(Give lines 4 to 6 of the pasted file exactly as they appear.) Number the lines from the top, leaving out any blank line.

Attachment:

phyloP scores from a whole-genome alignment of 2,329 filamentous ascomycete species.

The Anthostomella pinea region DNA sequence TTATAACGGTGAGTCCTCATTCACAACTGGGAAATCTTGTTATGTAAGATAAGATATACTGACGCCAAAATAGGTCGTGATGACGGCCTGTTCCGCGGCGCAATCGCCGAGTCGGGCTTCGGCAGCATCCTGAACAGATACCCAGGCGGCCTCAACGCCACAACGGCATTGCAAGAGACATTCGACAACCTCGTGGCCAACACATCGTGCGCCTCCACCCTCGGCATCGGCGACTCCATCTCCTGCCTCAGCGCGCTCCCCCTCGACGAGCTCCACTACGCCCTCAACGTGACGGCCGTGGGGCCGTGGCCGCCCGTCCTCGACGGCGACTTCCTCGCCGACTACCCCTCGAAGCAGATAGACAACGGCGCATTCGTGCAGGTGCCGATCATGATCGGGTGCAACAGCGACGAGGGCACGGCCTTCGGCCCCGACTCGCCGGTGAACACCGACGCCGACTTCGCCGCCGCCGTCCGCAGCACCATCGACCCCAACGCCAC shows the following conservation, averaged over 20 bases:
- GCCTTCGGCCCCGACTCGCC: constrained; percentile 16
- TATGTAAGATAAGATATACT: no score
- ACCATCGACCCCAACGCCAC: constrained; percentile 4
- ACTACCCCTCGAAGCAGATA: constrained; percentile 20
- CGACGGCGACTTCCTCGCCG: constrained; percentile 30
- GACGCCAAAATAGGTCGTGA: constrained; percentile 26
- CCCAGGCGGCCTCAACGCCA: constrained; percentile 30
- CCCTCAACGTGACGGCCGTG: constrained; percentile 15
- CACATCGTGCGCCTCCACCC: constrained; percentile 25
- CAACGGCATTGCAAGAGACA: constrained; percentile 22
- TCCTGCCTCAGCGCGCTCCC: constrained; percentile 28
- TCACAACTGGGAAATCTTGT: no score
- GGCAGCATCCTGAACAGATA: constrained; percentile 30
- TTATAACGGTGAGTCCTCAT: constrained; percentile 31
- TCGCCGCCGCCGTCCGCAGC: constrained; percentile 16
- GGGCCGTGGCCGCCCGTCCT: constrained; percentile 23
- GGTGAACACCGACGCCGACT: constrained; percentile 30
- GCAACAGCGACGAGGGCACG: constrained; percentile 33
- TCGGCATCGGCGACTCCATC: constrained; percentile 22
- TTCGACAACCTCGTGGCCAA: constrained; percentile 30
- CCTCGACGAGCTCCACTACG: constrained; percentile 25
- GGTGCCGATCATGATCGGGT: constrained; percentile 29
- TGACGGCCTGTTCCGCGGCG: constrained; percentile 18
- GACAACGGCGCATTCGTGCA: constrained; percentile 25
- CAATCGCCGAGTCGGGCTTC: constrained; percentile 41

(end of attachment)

- TATGTAAGATAAGATATACT: no score
- ACCATCGACCCCAACGCCAC: constrained; percentile 4
- ACTACCCCTCGAAGCAGATA: constrained; percentile 20